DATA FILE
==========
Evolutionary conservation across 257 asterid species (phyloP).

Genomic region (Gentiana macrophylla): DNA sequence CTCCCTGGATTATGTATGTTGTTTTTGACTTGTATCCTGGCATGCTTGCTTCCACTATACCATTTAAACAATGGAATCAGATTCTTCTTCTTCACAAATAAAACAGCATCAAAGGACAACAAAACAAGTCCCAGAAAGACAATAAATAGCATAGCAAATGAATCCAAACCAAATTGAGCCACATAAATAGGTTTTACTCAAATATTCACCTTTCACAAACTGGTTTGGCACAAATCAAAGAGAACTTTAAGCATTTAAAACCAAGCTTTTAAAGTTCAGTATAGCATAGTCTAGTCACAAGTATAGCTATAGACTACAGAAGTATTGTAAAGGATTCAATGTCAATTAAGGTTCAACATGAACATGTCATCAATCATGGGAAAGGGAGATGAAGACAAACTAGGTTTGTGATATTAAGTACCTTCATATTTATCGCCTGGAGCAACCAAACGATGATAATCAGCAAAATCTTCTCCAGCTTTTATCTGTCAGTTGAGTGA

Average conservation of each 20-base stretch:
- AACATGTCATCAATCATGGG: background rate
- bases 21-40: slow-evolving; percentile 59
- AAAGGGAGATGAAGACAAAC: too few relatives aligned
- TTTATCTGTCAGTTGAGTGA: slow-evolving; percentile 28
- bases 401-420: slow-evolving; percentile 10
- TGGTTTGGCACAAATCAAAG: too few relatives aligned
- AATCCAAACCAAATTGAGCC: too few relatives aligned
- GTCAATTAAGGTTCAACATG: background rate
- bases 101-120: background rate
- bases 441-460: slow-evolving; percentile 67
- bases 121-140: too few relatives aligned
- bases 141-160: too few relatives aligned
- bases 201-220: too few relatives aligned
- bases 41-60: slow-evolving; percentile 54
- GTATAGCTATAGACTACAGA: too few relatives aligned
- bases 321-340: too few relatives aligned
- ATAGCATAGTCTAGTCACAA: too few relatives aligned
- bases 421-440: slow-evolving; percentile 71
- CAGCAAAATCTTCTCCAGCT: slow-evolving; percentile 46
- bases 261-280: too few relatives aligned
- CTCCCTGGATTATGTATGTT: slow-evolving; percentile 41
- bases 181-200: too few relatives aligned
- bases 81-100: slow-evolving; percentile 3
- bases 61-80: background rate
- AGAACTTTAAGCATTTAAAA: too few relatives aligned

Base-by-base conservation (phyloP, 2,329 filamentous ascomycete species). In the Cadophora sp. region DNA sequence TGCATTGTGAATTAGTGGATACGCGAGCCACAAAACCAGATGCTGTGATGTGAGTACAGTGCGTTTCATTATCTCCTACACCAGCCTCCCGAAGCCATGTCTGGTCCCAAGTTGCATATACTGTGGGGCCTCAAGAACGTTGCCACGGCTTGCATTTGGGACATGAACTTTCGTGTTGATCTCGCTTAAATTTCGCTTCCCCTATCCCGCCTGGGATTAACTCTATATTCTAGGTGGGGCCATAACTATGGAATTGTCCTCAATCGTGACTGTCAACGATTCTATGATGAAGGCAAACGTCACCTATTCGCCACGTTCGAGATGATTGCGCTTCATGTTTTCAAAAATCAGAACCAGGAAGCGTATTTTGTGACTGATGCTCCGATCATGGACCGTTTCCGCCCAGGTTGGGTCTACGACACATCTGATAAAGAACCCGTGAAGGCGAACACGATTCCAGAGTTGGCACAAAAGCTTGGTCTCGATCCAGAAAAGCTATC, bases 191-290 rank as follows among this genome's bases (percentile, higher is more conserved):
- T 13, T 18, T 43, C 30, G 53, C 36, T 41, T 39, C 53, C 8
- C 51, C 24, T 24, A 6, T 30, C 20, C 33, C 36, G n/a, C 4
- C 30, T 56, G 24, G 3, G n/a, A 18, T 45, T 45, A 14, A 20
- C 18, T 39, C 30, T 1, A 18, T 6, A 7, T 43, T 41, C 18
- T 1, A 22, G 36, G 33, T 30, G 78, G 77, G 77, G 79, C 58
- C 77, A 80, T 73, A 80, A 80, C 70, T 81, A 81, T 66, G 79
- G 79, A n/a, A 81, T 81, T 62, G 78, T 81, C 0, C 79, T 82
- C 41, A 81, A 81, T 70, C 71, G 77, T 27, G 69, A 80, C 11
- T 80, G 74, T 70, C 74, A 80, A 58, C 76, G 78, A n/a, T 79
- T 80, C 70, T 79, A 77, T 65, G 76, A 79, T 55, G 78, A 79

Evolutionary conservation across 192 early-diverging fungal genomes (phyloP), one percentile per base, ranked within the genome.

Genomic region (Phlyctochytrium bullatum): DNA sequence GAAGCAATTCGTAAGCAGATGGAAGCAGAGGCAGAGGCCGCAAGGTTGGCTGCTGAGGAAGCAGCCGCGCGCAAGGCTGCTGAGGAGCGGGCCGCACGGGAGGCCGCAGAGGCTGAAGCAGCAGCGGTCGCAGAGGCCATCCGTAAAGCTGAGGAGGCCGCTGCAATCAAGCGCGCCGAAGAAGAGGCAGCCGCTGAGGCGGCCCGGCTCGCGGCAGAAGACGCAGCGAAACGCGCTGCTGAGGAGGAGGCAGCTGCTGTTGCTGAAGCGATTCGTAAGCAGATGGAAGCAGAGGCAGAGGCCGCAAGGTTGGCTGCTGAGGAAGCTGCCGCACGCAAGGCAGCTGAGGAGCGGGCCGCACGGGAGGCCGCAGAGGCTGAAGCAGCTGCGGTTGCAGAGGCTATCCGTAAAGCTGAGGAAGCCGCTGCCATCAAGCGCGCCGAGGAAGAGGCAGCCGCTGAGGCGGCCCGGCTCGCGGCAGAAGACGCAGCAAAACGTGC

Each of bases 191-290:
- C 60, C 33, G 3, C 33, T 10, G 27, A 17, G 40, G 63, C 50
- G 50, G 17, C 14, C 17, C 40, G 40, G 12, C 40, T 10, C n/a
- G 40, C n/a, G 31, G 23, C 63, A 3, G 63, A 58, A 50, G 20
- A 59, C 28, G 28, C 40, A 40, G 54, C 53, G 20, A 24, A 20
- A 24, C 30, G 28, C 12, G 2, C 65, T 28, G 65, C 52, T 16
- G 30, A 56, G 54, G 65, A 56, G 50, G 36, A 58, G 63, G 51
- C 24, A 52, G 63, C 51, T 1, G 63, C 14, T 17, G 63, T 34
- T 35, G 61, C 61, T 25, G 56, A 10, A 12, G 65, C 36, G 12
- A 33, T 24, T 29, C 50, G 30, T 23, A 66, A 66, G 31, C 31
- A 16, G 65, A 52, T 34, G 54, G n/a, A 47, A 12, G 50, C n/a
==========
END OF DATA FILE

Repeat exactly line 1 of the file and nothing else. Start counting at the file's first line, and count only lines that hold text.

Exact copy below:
Evolutionary conservation across 257 asterid species (phyloP).